"You're obviously born with autism so I've had it my whole life. This is not something that just developed. I'm still learning myself. I've just found out that I'm on the spectrum. "There are people who are on the spectrum that have it a lot worse than we do. There are people who care for adults and children who are non-verbal and a lot more severe than us. As I said, we're just learning each day ourselves.

"The last four years have been life changing in the most amazing way, but also very difficult at times as her daddy watching her overcome so many obstacles in her life and learn how to manage the challenges she faces on a daily basis."

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As both James and Erin developed a better understanding of the lifelong neurodevelopmental disorder through Willow's daily challenges, they began to recognise James had similar traits and triggers which can often exacerbate autism.

That prompted the former Derry City wideman to have an autism spectrum disorder (ASD) assessment which confirmed his suspicions. Given the history of vile social media abuse his family has had to endure over the years, it's understandable he was initially reluctant to go public with the results of his diagnosis.

"It's a personal matter and I was debating about whether or not to go public with it," he admitted. "I wanted to raise awareness but I didn't want to blow it up and make it a massive deal about me. The main thing was for Willow.

"I just thought, you know what, it's nothing to be ashamed of. Like I said, I was debating whether or not to go public and the only reason I did was for Willow and to get a better understanding of Willow and, to be honest, get a better understanding of myself and how I might react in certain situations.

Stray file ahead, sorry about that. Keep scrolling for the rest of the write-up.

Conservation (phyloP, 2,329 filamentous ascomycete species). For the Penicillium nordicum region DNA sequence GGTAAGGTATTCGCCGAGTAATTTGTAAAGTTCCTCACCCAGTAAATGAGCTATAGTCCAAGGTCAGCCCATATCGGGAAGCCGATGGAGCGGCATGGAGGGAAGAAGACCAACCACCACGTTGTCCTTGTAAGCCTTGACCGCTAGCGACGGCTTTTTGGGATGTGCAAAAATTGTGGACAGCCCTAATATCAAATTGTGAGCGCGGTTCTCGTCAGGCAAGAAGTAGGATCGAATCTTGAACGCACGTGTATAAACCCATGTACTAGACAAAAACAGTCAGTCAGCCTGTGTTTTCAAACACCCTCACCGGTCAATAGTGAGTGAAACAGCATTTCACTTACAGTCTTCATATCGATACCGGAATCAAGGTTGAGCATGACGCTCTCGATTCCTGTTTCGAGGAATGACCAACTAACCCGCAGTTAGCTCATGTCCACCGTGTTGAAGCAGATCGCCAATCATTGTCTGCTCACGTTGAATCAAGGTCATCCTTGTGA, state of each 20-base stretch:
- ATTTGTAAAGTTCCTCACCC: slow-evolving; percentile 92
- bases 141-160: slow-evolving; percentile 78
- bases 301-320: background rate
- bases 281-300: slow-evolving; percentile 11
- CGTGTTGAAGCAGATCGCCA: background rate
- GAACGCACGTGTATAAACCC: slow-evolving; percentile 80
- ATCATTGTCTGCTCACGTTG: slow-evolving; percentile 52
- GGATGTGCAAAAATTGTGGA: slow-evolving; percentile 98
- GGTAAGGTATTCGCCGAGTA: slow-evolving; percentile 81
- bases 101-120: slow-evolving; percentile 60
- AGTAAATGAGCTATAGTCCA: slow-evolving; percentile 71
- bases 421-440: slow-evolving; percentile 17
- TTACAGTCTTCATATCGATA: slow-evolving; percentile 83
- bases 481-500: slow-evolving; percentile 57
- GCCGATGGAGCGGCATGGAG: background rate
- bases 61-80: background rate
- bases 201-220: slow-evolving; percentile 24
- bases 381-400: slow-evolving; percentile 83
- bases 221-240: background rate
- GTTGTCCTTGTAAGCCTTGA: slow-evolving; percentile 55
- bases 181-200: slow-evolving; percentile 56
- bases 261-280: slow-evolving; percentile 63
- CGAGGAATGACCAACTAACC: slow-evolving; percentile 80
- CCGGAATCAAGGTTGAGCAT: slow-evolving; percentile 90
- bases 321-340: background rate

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"Now that I've got an official diagnosis and I have a daughter who is autistic as well, it's something that I'm proud of because Willow is amazing and I wouldn't have her any other way to be honest. It's definitely been a life-changer for me since she was born and for Erin. It's definitely opened up our eyes for the better. It's given us a whole new outlook on life. She's absolutely fantastic.

"Don't get me wrong, I'm not as severe in certain aspects as Willow is," he explained when asked what specific traits he shared with his daughter. "It's just traits that Erin picked up on and I knew myself. Certain traits we found with Willow and Erin would say, 'Well you're like that as well'.

"It's something you're born with. Not something I've developed but I've been able to go through my whole life and be able to achieve and do what I've dreamed of. So I think that's the message.

"There's obviously a lot more severe cases than mine and a lot more people much higher up the spectrum than I am but that's the main message. It hasn't affected me achieving my dreams. It hasn't held me back.

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"This won't affect me as a person because I've always been this person. It won't change my life in any way shape or form. I've managed to get through life pretty fine with this and now I've got the diagnosis it's going to be the same. If this helps raise awareness and helps people feel more comfortable about coming forward, the main message is you can still live a pretty normal life and it's nothing to be ashamed of."